Saturday, August 03, 2013

The Ramadan Trails at Sultan Mosque 2013

The Ramadan Trails organised by Sultan Mosque is one of the most meaningful tours I have been on in Singapore that enhanced my appreciation of the significance of Ramadan. When I learnt that the Sultan Mosque will be organising the Ramadan Trails this year, I gathered a few friends who were interested to sign up for the trail.

I attended one of Ramadan Trails 2013 on 2 August. The members of the mosque welcomed the guests with their hospitality and cheerful smiles. When the tour started officially at 6 p.m., I noticed that the guests who were attending the tour came from diverse backgrounds. A number of us were local Singapore citizens, others were Residents in Singapore, and there were also a number of tourists from other countries.

At the registration booth.

The tour began with a guided tour about the mosque's compounds. We were introduced to some of the architectural features of the mosque. The tour guide also shared with us insights related to some of the religious practices of the Muslims. I have gained a deeper appreciation and understanding of the Islamic faith thanks to the tour.

Also included in the Ramadan Trails was a presentation on what Ramadan was about. To the Muslims, Ramadan is the month in which the Holy Qur'an was revealed by Angel Gabriel. In the month of Ramadan, it is believed that every good action is spiritually multiplied.

During the month of Ramadan, all Muslims (except children, the medically unfit, those travelling long distances, women who are menstruating, in post-childbirth care, pregnant or breast-feeding) will refrain from food, drink and intimacy during fasting hours. Fasting begins at the break of dawn and ends at sunset. In addition, Muslims are to refrain from blameworthy thoughts and acts. The primary objective of fasting is to attain "God consciousness" and self-discipline.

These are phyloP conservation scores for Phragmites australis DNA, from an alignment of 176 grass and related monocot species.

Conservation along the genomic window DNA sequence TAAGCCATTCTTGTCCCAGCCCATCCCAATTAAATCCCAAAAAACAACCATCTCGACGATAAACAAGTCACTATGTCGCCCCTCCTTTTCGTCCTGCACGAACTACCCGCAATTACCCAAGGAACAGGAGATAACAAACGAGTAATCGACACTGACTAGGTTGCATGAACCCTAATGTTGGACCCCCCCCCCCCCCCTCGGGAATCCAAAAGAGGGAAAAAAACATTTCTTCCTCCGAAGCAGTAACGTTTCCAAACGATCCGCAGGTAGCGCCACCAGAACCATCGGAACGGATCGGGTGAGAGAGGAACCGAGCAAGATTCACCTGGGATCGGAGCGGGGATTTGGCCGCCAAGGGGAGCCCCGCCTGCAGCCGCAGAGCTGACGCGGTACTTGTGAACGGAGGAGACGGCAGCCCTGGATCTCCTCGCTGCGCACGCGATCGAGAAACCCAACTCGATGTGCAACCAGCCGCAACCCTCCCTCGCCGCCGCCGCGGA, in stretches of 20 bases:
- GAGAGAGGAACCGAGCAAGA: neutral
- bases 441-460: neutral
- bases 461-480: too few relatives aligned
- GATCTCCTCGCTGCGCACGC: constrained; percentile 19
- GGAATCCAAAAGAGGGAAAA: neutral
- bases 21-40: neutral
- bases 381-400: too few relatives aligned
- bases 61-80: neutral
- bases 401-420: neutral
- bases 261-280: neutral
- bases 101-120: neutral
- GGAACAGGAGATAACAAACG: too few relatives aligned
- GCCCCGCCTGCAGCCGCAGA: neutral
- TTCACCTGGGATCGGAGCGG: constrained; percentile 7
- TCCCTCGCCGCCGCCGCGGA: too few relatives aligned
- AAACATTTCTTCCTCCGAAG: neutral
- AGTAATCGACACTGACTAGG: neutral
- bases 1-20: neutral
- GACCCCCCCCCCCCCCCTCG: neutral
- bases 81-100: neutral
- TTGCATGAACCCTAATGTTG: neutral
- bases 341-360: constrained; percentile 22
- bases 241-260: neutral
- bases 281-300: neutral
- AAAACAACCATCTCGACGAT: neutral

The presentation on Ramadan reminded me that a lot of self-discipline and faith would be required to set oneself with the right intentions and frame of mind to fast. I left the presentation with deeper respect for the Muslims.

During the presentation, my memory was refreshed that in the month of Ramadan, we could greet our Muslim colleagues by saying "Ramadan Mubarak" which means "blessed Ramadan".

The Ramadan Trails concluded with an experiential and memorable Buka Puasa in which the tour participants could experience the breaking of the fast with the Muslims. I felt that there was an atmosphere of gratitude and humility when it was time to break the fast. As the participants shared food and break fast with the Muslims, I felt reminded of our shared humanity. The month of Ramadan possibly also fosters a spirit of empathy and shared humanity.

My heartfelt appreciation to the Sultan Mosque and the guides for the Ramadan Trails for the memorable and enriching experience at the Ramadan Trails. It was my third year attend the Ramadan Trail and I felt there was a lot that I have learnt nevertheless.

Ramadan Mubarak to our Muslim friends.

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